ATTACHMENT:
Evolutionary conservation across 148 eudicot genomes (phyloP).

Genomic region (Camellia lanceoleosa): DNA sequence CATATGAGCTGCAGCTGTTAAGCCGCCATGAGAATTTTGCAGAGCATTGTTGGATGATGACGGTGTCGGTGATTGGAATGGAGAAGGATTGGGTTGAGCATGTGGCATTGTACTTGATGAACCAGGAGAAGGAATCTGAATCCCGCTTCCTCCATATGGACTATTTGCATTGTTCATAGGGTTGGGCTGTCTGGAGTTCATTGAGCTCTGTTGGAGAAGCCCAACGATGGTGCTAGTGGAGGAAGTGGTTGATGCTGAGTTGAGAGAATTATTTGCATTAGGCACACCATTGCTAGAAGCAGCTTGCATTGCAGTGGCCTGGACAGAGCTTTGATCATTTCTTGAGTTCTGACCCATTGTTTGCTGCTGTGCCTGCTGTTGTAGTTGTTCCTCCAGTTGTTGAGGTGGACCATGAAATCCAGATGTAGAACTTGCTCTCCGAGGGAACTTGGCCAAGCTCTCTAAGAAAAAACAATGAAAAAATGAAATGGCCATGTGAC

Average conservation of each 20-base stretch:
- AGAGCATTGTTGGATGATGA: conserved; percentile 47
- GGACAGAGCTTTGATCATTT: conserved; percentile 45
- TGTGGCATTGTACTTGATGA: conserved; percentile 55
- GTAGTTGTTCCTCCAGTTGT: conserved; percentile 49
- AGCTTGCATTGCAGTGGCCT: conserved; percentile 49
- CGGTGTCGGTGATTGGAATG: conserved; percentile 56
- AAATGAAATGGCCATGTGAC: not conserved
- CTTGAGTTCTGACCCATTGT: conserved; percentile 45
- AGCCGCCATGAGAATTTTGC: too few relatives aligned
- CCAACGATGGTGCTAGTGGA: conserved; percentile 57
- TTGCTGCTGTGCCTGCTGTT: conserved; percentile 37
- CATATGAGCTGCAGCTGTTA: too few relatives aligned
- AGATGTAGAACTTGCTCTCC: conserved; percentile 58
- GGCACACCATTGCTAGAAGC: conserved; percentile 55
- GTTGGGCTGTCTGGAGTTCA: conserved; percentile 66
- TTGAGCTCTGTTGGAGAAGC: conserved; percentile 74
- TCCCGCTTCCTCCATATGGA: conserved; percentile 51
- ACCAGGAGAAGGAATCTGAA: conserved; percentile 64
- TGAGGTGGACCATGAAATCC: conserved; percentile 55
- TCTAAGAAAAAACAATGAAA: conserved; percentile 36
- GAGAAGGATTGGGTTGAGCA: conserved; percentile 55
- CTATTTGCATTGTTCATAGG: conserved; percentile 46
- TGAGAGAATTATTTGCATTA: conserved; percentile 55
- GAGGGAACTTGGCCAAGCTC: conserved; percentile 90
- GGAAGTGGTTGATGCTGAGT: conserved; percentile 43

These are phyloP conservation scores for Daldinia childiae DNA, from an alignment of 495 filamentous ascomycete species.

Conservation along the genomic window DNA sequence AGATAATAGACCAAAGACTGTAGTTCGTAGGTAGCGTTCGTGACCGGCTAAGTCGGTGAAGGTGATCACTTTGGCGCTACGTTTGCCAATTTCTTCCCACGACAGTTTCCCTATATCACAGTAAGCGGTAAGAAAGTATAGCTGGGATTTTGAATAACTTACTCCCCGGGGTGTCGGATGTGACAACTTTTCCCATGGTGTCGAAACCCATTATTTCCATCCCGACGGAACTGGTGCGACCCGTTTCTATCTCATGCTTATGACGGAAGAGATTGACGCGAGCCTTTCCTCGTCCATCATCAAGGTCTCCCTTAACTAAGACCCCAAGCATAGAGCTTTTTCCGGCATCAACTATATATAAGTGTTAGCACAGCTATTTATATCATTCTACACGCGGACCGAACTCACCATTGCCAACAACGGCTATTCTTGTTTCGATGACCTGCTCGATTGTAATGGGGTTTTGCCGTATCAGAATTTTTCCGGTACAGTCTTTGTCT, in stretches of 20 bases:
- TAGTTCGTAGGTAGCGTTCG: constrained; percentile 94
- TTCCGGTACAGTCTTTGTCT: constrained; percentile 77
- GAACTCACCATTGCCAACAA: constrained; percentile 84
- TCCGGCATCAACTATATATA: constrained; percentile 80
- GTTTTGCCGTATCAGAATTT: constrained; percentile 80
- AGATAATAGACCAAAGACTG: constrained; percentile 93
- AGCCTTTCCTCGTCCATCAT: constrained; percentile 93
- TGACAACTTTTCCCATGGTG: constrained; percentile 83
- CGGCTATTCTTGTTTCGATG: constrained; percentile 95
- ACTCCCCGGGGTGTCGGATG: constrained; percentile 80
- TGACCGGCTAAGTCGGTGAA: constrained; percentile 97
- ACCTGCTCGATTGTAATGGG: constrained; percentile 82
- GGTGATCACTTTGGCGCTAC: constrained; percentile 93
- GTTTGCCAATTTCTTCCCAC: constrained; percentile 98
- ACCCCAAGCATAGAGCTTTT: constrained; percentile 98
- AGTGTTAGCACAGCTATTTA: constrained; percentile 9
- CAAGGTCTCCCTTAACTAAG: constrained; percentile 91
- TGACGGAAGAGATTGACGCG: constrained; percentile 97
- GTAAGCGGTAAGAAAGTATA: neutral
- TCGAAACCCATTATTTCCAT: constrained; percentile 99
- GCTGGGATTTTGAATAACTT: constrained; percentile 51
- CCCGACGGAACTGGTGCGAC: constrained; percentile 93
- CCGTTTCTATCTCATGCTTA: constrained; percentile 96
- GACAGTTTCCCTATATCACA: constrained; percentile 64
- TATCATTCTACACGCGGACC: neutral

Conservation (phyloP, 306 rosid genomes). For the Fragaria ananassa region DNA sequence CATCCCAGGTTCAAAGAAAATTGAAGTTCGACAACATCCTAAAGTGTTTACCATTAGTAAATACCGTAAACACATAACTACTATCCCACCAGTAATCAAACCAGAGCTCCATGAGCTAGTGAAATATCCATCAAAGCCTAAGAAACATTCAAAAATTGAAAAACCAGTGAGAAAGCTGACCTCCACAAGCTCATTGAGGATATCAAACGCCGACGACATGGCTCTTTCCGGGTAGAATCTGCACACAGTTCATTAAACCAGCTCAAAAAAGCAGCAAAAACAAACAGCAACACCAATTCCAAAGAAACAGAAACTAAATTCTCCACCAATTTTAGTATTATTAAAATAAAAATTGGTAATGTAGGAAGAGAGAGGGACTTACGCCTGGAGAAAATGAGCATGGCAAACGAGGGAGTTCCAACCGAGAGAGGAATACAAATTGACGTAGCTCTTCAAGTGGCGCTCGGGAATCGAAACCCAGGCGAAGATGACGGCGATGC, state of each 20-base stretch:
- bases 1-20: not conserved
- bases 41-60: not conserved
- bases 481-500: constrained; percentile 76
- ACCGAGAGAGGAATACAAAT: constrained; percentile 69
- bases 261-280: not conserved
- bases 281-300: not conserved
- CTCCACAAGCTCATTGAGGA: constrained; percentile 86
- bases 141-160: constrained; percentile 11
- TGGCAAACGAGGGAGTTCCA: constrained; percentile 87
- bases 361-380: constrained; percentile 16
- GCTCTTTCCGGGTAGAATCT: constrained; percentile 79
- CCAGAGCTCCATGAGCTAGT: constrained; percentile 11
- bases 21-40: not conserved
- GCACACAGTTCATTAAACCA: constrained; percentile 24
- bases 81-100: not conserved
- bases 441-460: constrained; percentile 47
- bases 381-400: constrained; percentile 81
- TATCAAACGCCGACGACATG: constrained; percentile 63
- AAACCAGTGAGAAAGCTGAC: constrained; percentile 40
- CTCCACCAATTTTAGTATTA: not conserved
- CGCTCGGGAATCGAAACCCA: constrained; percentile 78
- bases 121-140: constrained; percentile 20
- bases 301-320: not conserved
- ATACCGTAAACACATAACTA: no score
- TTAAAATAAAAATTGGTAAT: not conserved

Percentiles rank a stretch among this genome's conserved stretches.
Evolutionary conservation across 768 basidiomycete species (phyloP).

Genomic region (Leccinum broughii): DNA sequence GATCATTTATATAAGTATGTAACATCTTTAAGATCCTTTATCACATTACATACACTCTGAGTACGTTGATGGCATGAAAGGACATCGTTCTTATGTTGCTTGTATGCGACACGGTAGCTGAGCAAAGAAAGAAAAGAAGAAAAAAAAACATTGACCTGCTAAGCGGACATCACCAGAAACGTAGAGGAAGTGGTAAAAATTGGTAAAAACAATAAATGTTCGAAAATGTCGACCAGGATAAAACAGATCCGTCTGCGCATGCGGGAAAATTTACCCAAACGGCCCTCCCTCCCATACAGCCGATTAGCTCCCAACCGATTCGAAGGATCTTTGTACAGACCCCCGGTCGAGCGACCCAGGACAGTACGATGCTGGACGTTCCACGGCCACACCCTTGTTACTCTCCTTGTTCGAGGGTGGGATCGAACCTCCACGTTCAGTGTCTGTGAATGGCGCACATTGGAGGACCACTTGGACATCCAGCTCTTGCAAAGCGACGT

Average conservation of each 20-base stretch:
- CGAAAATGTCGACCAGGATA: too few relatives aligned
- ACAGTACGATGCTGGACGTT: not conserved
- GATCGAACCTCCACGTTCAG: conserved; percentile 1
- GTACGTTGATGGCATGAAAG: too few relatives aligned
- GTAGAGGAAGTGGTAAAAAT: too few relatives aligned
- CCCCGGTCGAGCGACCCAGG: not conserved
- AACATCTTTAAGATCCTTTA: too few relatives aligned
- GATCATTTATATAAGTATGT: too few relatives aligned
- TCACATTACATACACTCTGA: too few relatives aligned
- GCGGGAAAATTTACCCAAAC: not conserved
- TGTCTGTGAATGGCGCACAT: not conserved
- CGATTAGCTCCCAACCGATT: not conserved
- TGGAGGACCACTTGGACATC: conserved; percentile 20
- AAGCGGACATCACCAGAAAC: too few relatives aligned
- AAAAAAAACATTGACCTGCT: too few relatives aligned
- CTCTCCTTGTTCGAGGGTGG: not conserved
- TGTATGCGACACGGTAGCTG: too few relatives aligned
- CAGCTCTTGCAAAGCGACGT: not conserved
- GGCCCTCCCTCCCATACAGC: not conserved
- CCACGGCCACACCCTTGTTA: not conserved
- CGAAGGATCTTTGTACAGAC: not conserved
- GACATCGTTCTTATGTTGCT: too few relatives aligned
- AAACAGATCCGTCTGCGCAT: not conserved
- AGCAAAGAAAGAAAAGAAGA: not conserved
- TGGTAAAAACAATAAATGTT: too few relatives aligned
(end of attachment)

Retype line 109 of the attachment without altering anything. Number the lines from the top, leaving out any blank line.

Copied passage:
- AGCAAAGAAAGAAAAGAAGA: not conserved